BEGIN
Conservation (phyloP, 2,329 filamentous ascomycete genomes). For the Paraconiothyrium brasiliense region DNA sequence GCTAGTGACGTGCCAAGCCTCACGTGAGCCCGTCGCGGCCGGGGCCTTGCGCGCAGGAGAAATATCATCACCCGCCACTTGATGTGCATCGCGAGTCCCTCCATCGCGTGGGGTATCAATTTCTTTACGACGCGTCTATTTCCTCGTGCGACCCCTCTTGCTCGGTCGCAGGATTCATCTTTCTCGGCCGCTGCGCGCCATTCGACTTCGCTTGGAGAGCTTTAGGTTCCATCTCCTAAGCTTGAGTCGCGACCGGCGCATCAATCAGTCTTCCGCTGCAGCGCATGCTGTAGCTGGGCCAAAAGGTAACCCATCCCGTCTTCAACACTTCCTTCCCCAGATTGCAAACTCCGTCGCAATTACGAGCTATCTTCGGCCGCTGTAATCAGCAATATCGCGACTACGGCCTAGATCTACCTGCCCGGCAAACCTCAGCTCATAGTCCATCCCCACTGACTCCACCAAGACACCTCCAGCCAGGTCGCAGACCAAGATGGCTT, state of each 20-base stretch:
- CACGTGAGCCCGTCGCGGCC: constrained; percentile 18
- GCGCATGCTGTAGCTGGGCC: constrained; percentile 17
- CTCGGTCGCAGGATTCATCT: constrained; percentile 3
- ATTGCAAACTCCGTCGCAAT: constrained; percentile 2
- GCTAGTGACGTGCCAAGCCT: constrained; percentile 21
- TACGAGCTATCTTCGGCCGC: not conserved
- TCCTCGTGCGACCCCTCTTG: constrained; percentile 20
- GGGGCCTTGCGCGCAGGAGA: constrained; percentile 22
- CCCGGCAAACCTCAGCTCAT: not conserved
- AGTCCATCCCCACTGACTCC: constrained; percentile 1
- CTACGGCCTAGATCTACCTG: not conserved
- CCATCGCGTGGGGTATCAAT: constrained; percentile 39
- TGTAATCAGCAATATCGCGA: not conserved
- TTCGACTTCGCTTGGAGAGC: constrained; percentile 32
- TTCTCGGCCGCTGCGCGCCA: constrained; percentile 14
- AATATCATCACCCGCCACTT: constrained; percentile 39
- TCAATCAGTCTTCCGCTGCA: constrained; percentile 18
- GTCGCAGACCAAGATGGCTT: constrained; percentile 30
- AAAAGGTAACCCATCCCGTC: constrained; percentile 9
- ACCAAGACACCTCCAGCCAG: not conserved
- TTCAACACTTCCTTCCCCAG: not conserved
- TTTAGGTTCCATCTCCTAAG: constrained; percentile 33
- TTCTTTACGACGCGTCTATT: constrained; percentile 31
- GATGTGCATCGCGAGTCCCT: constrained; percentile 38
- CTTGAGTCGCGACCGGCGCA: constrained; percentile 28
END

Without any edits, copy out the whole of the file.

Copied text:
Conservation (phyloP, 2,329 filamentous ascomycete genomes). For the Paraconiothyrium brasiliense region DNA sequence GCTAGTGACGTGCCAAGCCTCACGTGAGCCCGTCGCGGCCGGGGCCTTGCGCGCAGGAGAAATATCATCACCCGCCACTTGATGTGCATCGCGAGTCCCTCCATCGCGTGGGGTATCAATTTCTTTACGACGCGTCTATTTCCTCGTGCGACCCCTCTTGCTCGGTCGCAGGATTCATCTTTCTCGGCCGCTGCGCGCCATTCGACTTCGCTTGGAGAGCTTTAGGTTCCATCTCCTAAGCTTGAGTCGCGACCGGCGCATCAATCAGTCTTCCGCTGCAGCGCATGCTGTAGCTGGGCCAAAAGGTAACCCATCCCGTCTTCAACACTTCCTTCCCCAGATTGCAAACTCCGTCGCAATTACGAGCTATCTTCGGCCGCTGTAATCAGCAATATCGCGACTACGGCCTAGATCTACCTGCCCGGCAAACCTCAGCTCATAGTCCATCCCCACTGACTCCACCAAGACACCTCCAGCCAGGTCGCAGACCAAGATGGCTT, state of each 20-base stretch:
- CACGTGAGCCCGTCGCGGCC: constrained; percentile 18
- GCGCATGCTGTAGCTGGGCC: constrained; percentile 17
- CTCGGTCGCAGGATTCATCT: constrained; percentile 3
- ATTGCAAACTCCGTCGCAAT: constrained; percentile 2
- GCTAGTGACGTGCCAAGCCT: constrained; percentile 21
- TACGAGCTATCTTCGGCCGC: not conserved
- TCCTCGTGCGACCCCTCTTG: constrained; percentile 20
- GGGGCCTTGCGCGCAGGAGA: constrained; percentile 22
- CCCGGCAAACCTCAGCTCAT: not conserved
- AGTCCATCCCCACTGACTCC: constrained; percentile 1
- CTACGGCCTAGATCTACCTG: not conserved
- CCATCGCGTGGGGTATCAAT: constrained; percentile 39
- TGTAATCAGCAATATCGCGA: not conserved
- TTCGACTTCGCTTGGAGAGC: constrained; percentile 32
- TTCTCGGCCGCTGCGCGCCA: constrained; percentile 14
- AATATCATCACCCGCCACTT: constrained; percentile 39
- TCAATCAGTCTTCCGCTGCA: constrained; percentile 18
- GTCGCAGACCAAGATGGCTT: constrained; percentile 30
- AAAAGGTAACCCATCCCGTC: constrained; percentile 9
- ACCAAGACACCTCCAGCCAG: not conserved
- TTCAACACTTCCTTCCCCAG: not conserved
- TTTAGGTTCCATCTCCTAAG: constrained; percentile 33
- TTCTTTACGACGCGTCTATT: constrained; percentile 31
- GATGTGCATCGCGAGTCCCT: constrained; percentile 38
- CTTGAGTCGCGACCGGCGCA: constrained; percentile 28